When Melinda Gates takes the stage in Seattle Wednesday morning, she’ll be standing in front of several hundred people — but her real audience will be in Ghana, Port Au Prince, Kabul and other corners of the globe.
The forum, called TEDxChange, is the foundation’s own take on TED, the franchise that features short, snappy talks on topics from cosmology to the social benefits of computer games. Wednesday’s event at the Bill & Melinda Gates Foundation will feature a religious scholar, a young activist from Niger and two children from the slums of India.
Their presentations will be translated into eight languages and simulcast to more than 200 sites around the world, said Tom Scott, director of global brand and innovation for the foundation.
The goal, he said, is to start conversations that could lead to action on issues the foundation supports — from polio eradication to empowerment of women and girls.
- Pursuit of big-money contract comes at a cost for Seahawks QB Russell Wilson
- Seattle man charged with vehicular homicide in cyclist’s death
- Paying the bill for U.S. Open at Chambers Bay
- ‘Historic’ tuition cut sets state apart from rest of U.S.
- Thursday notes: Seahawks escape suspension binge, NFL.com ranks Carroll, and more
Most Read Stories
“One of the things we’re really looking at and trying to understand is how do you engage with communities on issues of global health and global development and find ways for people locally to get involved and be active.”
TED-type events have demonstrated their power to spread ideas. Nearly 1,500 videos posted online draw millions of viewers. When Melinda Gates used TEDxChange last year to announce the foundation’s new focus on contraception, 29,000 people watched live. Within a month, more than 300,000 people had viewed the video of her talk online.
But the TED franchise has come under fire recently, with critics saying it dumbs down complex ideas, promotes technological fixes for the developing world, and has been co-opted as a PR tool.
“In TED world, problems of aid and development are no longer seen as problems of weak and corrupt institutions,” Evgeny Morozov wrote last year in The New Republic. “They are recast as problems of inadequate connectivity or an insufficiency of gadgets.”
Scott said Wednesday’s event won’t be just a megaphone for the foundation’s priorities. Many of the satellite events will feature their own speakers, and focus on local priorities. “Where the real excitement happens is at the individual, community events,” he said.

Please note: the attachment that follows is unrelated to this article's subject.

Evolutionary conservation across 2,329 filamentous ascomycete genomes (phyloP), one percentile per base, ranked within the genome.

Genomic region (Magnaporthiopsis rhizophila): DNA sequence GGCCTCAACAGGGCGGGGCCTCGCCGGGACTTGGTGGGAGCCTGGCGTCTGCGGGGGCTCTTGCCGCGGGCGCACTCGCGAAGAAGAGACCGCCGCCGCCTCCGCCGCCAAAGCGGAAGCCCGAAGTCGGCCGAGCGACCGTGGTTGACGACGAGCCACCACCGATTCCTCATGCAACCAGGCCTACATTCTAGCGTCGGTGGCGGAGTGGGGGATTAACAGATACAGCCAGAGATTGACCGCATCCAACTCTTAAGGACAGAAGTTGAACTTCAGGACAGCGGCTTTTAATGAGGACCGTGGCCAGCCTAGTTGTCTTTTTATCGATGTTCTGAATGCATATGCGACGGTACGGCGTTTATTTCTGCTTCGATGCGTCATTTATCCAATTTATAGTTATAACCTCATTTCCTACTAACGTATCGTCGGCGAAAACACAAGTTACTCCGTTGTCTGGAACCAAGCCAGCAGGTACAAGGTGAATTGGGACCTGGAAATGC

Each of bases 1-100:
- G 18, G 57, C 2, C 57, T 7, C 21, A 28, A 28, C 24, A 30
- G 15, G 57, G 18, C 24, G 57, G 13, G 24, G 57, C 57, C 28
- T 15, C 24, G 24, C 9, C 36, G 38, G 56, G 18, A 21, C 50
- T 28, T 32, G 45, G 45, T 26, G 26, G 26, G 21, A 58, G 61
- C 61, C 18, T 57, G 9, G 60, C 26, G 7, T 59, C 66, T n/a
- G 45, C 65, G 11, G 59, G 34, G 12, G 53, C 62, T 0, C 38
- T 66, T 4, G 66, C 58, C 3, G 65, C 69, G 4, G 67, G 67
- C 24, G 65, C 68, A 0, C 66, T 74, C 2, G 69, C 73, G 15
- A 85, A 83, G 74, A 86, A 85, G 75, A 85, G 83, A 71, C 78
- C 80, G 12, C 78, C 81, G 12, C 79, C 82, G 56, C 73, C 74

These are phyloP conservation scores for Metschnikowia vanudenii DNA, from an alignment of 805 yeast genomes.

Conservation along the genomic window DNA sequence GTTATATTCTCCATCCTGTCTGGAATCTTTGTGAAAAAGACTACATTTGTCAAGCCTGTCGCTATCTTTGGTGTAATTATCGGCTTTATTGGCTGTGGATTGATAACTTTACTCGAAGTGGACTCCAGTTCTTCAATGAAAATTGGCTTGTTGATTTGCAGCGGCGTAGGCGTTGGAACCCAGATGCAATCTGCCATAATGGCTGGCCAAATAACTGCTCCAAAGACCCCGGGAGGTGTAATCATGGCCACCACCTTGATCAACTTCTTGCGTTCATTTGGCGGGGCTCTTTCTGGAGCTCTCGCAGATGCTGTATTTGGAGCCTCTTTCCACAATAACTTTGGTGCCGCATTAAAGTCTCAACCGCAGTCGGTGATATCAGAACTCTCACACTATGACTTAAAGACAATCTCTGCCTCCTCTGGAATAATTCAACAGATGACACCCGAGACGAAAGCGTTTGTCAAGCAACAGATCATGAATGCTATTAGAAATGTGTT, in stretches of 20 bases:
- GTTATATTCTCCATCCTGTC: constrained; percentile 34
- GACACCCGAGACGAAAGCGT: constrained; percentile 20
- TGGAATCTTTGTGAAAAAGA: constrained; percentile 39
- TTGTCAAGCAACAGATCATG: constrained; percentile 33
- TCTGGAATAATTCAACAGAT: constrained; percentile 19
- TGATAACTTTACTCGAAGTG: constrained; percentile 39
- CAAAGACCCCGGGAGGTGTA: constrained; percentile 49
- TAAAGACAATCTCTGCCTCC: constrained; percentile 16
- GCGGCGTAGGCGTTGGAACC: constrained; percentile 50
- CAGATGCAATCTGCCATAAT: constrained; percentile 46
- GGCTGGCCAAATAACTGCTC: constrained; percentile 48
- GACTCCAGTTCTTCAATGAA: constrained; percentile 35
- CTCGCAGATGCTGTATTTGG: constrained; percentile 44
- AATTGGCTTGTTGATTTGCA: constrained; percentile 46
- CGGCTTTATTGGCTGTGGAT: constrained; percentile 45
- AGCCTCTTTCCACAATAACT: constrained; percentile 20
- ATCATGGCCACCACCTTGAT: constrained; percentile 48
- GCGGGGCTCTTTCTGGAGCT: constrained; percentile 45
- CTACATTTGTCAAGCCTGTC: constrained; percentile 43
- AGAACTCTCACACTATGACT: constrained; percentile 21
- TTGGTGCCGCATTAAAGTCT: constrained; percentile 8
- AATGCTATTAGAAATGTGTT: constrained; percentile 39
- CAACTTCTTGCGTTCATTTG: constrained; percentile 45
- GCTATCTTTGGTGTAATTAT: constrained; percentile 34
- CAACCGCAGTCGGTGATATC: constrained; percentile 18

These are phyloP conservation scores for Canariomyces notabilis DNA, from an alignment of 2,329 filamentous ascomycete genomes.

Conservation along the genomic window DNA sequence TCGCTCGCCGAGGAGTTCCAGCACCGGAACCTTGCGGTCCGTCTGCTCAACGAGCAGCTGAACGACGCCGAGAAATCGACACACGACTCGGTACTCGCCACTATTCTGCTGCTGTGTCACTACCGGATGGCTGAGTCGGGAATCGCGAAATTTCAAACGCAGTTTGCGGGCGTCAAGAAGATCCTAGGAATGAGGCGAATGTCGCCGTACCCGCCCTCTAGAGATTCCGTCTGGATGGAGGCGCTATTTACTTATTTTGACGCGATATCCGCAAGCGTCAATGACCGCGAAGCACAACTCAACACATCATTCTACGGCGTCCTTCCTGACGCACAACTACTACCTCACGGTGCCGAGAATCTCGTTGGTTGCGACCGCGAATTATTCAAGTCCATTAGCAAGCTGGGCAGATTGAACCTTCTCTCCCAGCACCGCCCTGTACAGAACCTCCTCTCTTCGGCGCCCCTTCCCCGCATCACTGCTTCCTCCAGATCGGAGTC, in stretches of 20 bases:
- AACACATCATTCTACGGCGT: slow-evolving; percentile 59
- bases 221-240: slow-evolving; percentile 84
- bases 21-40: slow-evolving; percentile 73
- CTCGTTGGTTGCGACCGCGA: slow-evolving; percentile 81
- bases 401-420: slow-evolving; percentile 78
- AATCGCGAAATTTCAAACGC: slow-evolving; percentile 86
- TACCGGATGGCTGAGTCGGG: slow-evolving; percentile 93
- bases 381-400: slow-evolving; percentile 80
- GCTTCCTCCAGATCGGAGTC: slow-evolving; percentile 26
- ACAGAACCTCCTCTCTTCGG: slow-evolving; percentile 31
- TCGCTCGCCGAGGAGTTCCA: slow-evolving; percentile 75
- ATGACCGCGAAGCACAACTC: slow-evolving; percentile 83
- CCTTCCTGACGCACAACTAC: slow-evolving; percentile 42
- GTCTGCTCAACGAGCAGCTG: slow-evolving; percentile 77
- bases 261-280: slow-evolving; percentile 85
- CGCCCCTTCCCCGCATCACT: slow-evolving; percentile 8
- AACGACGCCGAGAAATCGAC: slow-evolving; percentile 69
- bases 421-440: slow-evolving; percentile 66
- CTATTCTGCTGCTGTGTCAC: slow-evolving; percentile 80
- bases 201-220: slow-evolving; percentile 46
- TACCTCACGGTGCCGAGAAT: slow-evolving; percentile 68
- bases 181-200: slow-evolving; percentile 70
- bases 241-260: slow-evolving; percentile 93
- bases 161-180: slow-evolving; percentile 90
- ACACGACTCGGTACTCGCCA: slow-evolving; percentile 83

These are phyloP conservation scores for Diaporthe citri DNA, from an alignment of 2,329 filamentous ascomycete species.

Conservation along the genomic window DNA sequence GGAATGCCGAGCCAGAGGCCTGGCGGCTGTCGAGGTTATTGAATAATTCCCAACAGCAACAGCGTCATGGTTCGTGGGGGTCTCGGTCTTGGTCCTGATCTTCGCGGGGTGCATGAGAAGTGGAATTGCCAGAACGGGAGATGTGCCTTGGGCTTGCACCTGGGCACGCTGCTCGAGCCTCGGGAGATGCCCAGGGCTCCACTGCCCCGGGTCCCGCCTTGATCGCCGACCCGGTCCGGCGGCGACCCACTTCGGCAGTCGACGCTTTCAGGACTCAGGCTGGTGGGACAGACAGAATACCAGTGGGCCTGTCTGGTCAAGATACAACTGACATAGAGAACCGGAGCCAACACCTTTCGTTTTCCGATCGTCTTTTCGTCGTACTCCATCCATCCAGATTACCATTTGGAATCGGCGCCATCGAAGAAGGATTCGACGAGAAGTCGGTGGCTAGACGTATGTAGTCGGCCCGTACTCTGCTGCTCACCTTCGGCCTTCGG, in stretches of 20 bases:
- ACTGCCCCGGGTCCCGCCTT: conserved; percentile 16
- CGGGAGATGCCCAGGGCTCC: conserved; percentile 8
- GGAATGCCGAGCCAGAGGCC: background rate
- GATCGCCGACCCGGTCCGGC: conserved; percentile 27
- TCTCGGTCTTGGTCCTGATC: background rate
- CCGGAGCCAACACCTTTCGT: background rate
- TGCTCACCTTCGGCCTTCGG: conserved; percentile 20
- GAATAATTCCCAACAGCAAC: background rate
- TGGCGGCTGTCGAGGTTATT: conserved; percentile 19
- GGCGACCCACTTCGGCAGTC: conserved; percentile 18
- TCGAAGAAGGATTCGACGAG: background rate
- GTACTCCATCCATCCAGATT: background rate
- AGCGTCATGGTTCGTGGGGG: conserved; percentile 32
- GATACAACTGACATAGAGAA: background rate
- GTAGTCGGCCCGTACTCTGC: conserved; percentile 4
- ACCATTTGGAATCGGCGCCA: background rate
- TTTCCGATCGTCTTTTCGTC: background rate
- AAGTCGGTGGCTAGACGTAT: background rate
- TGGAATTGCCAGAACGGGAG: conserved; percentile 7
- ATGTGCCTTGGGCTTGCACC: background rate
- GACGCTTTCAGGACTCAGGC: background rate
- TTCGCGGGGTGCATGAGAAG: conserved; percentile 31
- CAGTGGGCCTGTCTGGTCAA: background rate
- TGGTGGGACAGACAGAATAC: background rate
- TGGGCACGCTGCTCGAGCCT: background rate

Julie Dixon, one of the scheduled speakers, praised TED and its spinoffs as a way for people around the world to share stories and lessons. “It doesn’t matter if you’re Bill Gates, or if you’re a person off the street,” said Dixon, deputy director of the Center for Social Impact and Communication at Georgetown University.
Dixon will talk about the use of social media to galvanize support for causes, and the way people can leverage their own efforts by enlisting friends and others.
“When you think about things you can contribute … money is the first thing that comes to mind. But there’s something to be said for being able to utilize your influence,” she said.
Another of Wednesday’s speakers, Cathleen Kaveny of the University of Notre Dame, crossed paths with the Gates Foundation after Melinda Gates launched her push to make contraceptives more widely available in Africa and India. Kaveny, a professor of law and theology who describes herself as being “pro-life without being pro-culture wars,” met with foundation staffers to help explain the Catholic Church’s stance on birth control.
But her subject at the TEDxChange event, which has the theme of “positive disruption,” will be the way religion can help break down the status quo and replace it with something better.
One of her examples is a long-running program where American nuns raised money and provided training and education to help nuns in Africa cope with the AIDs epidemic there.
“They were not supplanting the African sisters, they were offering them a helping hand,” Kaveny said. “The idea is not to impose solutions on other people.”
Other speakers include Halimatou Hima, a young woman from Niger who will discuss the importance of education for girls; and Salim Shekh and Sikha Patra, two children from Calcutta whose efforts to bring clean drinking water to their slum are featured in the film “Revolutionary Optimists,” which was partly funded by the foundation.
The event begins at 9 a.m. and will be streamed live at: http://tedxchange.org.
Sandi Doughton: 206-464-2491 or email@example.com